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Hello All,

Yesterday I took my puppy in to be groomed and she plucked his ears. He'd had it done before but he didn't react this way. She said she put some sort of liquid in there and he would be shaking his head for a couple of days until he got it all out. I can't even lift his ears to look at them without him pulling away.

Last night and today he doesn't want anyone to touch his ears at all for any reason. He acts like he doesn't feel good and has just been kind of mopey since I picked him up. He's not shaking his head nearly as much today as he was yesterday.

Is it possible that they are just sore from plucking or should I be concerned? Would it be ok to give him a baby aspirin to help alleviate some of the soreness?

He's just not his usual boisterous self and I'm beginning to be a little worried. He's eating and drinking fine and potties fine so no worries there.

Thanks for any suggestions.

KG
 

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Man I hope that she didn't use hair remover in his ears!! I had this happen to Harry one time I took him to get a groom and they use liquid hair remover to get the hair out of his ears! I was so pissed off I should have chewed them out but I just never went back there. He ended up with an ear infection and needed antibiotics. Since then I've never allowed hair pulling in the ears and he hasn't had problems with them.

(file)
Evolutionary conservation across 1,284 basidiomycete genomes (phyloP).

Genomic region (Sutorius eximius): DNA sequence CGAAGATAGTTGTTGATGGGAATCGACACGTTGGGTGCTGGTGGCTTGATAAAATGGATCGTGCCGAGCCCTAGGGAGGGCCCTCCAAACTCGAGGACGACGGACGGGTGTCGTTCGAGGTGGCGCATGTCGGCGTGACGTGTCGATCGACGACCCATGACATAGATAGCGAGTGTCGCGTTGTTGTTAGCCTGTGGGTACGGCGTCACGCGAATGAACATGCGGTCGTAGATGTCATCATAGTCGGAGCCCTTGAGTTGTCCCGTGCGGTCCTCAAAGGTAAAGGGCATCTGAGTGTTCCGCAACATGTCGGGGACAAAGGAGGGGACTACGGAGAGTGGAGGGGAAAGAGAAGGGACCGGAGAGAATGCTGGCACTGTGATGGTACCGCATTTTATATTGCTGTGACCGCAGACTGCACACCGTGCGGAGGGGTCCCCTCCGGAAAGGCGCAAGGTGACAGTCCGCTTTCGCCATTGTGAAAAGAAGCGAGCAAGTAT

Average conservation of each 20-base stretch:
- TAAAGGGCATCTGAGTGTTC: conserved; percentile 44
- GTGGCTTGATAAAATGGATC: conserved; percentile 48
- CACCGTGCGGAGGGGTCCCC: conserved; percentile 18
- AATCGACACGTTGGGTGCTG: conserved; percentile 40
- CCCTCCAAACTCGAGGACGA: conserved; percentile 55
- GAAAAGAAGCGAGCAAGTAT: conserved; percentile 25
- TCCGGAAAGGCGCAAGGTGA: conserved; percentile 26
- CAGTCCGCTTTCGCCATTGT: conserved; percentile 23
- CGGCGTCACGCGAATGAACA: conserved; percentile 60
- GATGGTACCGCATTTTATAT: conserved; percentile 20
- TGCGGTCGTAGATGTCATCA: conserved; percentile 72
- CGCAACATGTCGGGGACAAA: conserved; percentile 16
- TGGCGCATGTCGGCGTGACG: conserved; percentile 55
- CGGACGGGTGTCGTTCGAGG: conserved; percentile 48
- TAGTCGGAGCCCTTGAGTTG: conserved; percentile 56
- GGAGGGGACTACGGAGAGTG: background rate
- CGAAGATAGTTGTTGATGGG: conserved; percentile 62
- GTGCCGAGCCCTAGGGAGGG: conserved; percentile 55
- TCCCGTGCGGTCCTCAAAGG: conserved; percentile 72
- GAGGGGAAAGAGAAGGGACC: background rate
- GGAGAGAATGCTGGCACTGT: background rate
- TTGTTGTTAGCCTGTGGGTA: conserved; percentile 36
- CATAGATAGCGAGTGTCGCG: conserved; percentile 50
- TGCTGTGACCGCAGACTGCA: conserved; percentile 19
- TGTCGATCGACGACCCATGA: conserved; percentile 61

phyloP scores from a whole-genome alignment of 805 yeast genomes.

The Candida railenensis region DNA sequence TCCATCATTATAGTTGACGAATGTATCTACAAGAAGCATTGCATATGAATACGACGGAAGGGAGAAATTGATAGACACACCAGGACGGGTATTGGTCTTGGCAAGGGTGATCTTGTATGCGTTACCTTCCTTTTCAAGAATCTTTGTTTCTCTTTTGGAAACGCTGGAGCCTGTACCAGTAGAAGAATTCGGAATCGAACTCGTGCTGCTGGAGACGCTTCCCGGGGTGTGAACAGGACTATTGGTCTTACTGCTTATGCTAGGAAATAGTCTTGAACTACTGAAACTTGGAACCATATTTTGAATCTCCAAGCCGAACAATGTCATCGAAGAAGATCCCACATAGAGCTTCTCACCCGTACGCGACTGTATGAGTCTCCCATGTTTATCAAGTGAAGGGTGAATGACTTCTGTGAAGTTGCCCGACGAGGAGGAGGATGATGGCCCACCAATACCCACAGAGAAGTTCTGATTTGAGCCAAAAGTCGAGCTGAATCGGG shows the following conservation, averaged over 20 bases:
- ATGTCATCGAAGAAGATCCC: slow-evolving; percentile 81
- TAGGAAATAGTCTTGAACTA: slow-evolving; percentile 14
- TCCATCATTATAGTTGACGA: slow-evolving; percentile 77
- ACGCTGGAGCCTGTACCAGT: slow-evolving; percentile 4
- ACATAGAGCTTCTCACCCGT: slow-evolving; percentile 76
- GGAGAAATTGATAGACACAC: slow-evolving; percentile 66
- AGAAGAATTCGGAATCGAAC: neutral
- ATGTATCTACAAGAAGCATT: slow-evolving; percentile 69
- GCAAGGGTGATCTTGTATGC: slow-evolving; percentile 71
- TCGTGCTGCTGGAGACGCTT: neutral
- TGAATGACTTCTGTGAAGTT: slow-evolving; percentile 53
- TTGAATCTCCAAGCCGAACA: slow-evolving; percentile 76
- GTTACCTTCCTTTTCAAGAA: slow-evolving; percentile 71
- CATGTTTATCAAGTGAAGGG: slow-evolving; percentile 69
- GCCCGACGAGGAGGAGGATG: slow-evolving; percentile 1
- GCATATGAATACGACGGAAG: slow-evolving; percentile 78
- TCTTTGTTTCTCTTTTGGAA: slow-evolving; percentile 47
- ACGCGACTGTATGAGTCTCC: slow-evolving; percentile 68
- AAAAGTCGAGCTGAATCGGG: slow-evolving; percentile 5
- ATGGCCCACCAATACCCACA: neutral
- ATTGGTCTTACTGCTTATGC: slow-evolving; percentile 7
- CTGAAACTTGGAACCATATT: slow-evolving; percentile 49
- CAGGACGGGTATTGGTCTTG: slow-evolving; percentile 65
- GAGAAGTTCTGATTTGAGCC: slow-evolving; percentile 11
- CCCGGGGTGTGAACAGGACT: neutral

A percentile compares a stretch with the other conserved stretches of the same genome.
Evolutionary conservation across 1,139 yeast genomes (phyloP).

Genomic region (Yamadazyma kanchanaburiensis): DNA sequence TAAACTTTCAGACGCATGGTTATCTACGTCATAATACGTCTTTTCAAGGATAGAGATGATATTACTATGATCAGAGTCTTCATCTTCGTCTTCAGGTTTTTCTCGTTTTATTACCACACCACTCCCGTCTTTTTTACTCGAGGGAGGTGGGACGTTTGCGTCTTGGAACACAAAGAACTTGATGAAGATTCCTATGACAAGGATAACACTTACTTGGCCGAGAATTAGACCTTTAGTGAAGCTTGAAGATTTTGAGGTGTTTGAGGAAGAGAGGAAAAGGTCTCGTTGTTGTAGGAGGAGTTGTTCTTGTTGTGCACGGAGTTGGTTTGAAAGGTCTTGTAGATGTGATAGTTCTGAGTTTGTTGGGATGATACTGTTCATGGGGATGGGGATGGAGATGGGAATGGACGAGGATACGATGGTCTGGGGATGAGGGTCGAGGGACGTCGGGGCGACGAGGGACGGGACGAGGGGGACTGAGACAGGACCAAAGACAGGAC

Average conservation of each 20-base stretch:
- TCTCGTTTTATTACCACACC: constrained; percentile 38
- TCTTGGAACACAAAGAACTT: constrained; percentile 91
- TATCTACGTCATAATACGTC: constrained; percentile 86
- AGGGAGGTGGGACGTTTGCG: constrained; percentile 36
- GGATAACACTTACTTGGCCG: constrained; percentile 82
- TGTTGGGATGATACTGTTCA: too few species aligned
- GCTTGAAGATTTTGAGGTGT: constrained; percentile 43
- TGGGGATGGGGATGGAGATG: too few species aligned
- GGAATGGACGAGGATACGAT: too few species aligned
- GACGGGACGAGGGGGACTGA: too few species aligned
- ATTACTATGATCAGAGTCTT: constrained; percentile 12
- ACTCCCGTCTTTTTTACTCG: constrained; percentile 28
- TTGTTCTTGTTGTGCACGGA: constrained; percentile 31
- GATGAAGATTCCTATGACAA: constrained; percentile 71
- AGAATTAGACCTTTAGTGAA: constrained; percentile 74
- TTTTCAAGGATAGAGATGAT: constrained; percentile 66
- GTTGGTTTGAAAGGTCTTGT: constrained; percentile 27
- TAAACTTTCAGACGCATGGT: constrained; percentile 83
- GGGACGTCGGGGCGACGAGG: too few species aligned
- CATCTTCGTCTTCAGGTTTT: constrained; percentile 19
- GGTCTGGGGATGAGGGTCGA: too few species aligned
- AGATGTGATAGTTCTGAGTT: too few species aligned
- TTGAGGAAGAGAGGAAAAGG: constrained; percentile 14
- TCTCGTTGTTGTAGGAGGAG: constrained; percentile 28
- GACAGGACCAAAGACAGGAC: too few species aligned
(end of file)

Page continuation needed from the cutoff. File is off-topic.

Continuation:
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Man I hope that she didn't use hair remover in his ears!! I had this happen to Harry one time I took him to get a groom and they use liquid hair remover to get the hair out of his ears! I was so pissed off I should have chewed them out but I just never went back there. He ended up with an ear infection and needed antibiotics. Since then I've never allowed hair pulling in the ears and he hasn't had problems with them.
GASP! Some put hair remover on their ears? Wow.

Are the ears pink or red? If so it may have burned him....I would contact the groomer and ask them about it.
 

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GASP! Some put hair remover on their ears? Wow.

Are the ears pink or red? If so it may have burned him....I would contact the groomer and ask them about it.
YES! And Harry's were red and when we took him to the vet he knew right away because when a groomer pulls hair there is always hair left behind. They cannot get every single hair. This was slick clean and he had seen it before I guess. I wish I would have taken the vet bill to them and made them pay for it the jerks!
 

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Discussion Starter #5
After doing some research on what she was calling it I found it. It's called Epi-Otic but it doesn't dissolve the hair, it's just a gook cleaner outer.

We finally got him to play a little bit and he was more like his old self. I guess maybe he's just cold. Normally he loves the cold but today (I live in Central West Texas) it's in the teens. Shouldn't have cut him so short I suppose. My fault, I didn't realize how short it would be when I told her.

Hoping he feels better tomorrow. Maybe I need to go buy him a sweater or a coat to wear until it warms up. :)
 

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I hope so too. He does look good, I think - pretty face!
 

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Sometimes just plucking the ears can cause an ear infection. Any time you are pulling hair out you are opeinig a hair follicle for possible infection. I had a dog once that would get an ear infection if you did not pluck his ears because of all the hair, but he would always get one AFTER plucking. No win situation. Also some dogs have reactions to some ear cleaners. Look in that ear and see if it looks red or inflamed or has a smell. If so, get it to the vet pronto.